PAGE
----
Her mother’s response, delivered perfectly by Jones, must seem melodramatic to everyone lucky enough not to have grown up in the kind of old-fashioned Pentecostalism Tammy Faye knew too well: Only reason they let me back is cause nobody but me can play the piano. But you remind them I was divorced. They see you, all of us is gonna be banished, the souls of all your brothers and sisters burning in hell because you don’t listen and can’t sit still… Stop performing.” 

We cannot help but see how she is seen by others around her, especially the men, especially the ones with power.

Hurt, Tammy Faye is not deterred. And the following Sunday, she sneaks into the one-room chapel, making her way down the aisle to the preacher’s invitation, eyes fixed on the cross above the pulpit. When asked if she’s ready to “accept the love,” she smiles, drinks from the chalice and begins to shake, little arms raised above her head, hands trembling. Then, to her mother’s horror, she falls to the floor, speaking in tongues, and someone shouts: “she’s peeing herself, praise God!” The congregation gathers around her, overjoyed.

This moment changes Tammy Faye. It changes her so deeply, in fact, she never changes again. It is as if in that moment of letting herself go, yielding all defenses to her heart’s innermost desire, she comes into contact with something so constant, so unchangeable, that her soul is irreversibly opened, fixed in conviction. Until the end, the film strives to make this clear: throughout her life, this same eagerness to put herself forward, this same willingness to break with religious convention, this same readiness to abandon herself in prayer makes it possible for Tammy Faye to be touched by and to reach out people others in her world disregard or condemn as untouchable.

Her 1985 interview with Steve Pieters, an openly gay man dying with AIDS, is perhaps the most obvious example of Tammy Faye’s unusual openness. In the film, their conversation is a moving exchange. But in real life, it must have been genuinely unbelievable—unbelievably scandalous for many, and even more unbelievably comforting for others. Even now, it seems like something that could not have happened; as always, life is so much stranger than fiction. As Steve Rabey explains in his CT review of Bailey’s and Barbato’s documentary, Tammy Faye became from that moment “an ambassador of God’s grace to a community that has received too few envoys from evangelicalism,” transcending the “‘love-the-sinner-but-hate-the sin’ approach that sinners typically find so unsatisfactory.” The bottom line is this, Tammy Faye’s own pain opened her up to the pain of others. She sensed it in them, and moved toward it, caringly. And that odd but deeply genuine sincerity set her apart, and made her a sign of hope.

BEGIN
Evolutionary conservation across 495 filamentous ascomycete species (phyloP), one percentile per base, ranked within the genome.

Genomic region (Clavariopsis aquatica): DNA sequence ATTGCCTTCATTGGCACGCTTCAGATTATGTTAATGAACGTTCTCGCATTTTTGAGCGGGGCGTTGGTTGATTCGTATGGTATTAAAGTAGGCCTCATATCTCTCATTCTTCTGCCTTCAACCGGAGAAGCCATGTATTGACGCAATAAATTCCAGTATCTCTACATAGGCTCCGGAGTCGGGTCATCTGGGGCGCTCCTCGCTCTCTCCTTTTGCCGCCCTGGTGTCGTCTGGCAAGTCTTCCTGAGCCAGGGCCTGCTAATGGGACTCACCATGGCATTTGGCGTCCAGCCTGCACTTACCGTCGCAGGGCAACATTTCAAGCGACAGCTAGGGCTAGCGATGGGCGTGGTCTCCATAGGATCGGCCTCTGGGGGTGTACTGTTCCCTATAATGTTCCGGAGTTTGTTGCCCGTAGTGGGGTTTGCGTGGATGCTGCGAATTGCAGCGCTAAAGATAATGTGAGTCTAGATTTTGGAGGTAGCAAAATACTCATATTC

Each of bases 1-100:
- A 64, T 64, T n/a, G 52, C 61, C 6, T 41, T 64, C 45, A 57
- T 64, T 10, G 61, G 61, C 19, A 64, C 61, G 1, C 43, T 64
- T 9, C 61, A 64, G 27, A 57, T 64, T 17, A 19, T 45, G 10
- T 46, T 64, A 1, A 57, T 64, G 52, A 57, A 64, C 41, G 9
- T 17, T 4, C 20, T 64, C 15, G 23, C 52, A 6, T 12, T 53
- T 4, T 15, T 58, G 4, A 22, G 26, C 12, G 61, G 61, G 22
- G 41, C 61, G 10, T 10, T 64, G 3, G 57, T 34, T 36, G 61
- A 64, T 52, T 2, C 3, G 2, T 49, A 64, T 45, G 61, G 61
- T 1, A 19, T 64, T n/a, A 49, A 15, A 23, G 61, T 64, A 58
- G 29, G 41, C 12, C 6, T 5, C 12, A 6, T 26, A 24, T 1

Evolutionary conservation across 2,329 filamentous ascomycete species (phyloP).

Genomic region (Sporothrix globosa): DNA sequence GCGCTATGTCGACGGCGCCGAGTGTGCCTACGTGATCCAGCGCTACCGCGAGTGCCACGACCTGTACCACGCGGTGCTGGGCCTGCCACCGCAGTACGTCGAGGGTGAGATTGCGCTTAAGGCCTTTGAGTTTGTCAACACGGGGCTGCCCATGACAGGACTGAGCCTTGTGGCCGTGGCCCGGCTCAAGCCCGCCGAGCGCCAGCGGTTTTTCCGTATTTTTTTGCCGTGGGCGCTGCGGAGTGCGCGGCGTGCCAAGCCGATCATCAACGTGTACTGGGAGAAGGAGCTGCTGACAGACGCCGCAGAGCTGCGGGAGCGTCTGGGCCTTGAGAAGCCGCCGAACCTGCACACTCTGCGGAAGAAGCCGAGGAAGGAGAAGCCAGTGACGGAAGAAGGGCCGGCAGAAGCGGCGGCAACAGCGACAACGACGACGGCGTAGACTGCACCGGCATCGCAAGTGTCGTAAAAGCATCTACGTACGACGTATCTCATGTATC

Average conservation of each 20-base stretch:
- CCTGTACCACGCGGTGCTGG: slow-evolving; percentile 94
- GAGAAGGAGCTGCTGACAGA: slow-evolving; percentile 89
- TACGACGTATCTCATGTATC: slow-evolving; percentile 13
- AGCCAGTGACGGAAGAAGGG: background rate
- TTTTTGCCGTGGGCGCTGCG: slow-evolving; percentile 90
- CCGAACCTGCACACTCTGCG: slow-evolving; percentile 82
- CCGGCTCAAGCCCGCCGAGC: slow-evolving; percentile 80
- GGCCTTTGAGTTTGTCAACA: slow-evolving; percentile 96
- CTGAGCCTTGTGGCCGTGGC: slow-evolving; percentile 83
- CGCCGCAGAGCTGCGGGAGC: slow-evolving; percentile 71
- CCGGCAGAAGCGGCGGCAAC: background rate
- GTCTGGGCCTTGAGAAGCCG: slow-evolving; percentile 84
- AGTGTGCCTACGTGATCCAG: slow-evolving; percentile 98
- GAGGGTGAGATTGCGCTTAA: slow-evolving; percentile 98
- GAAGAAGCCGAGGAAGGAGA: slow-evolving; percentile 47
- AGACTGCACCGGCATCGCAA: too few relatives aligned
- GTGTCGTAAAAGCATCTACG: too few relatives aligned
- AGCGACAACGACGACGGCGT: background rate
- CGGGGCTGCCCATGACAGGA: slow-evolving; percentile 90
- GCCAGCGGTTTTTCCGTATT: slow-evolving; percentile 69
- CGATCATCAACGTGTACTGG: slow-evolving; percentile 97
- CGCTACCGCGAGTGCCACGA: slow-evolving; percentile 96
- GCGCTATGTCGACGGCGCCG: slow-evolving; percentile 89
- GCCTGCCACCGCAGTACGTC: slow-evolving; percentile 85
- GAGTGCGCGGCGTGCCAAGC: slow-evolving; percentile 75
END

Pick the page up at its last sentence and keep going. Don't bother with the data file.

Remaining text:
Wigger says that the former PTL staffers he interviewed all remembered her in pretty much the same way: “candid, spontaneous, and charismatic. She said exactly what was on her mind, no matter how inappropriate.” And that unguardedness, remarkably at odds with her highly-stylized appearance, made her disarming, a bright, unthreatening presence. She embodied a different, less imposing or intrusive side of faith. As Wigger says, “her vulnerability and compassion give her a timelessness not tied to the politics of the moment. Her faith was more holistic, and less a vehicle for power.”

Throughout her life, this same eagerness to put herself forward, this same willingness to break with religious convention, this same readiness to abandon herself in prayer makes it possible for Tammy Faye to be touched by and to reach out people others in her world disregard or condemn as untouchable.

Tammy Faye does not change over the course of Showalter’s story, but the film’s ending stands in stark contrast with its beginning. In the closing scene, Tammy Faye, now divorced, wearied by the scandals, performs at an Oral Roberts University gala. The crowd is aloof, cold. Still, she does not shy away from the moment: “I haven’t had a concert in a decade, and I am a little nervous,” she admits. “But I’ll do my best to deliver him to you folks tonight, ok?”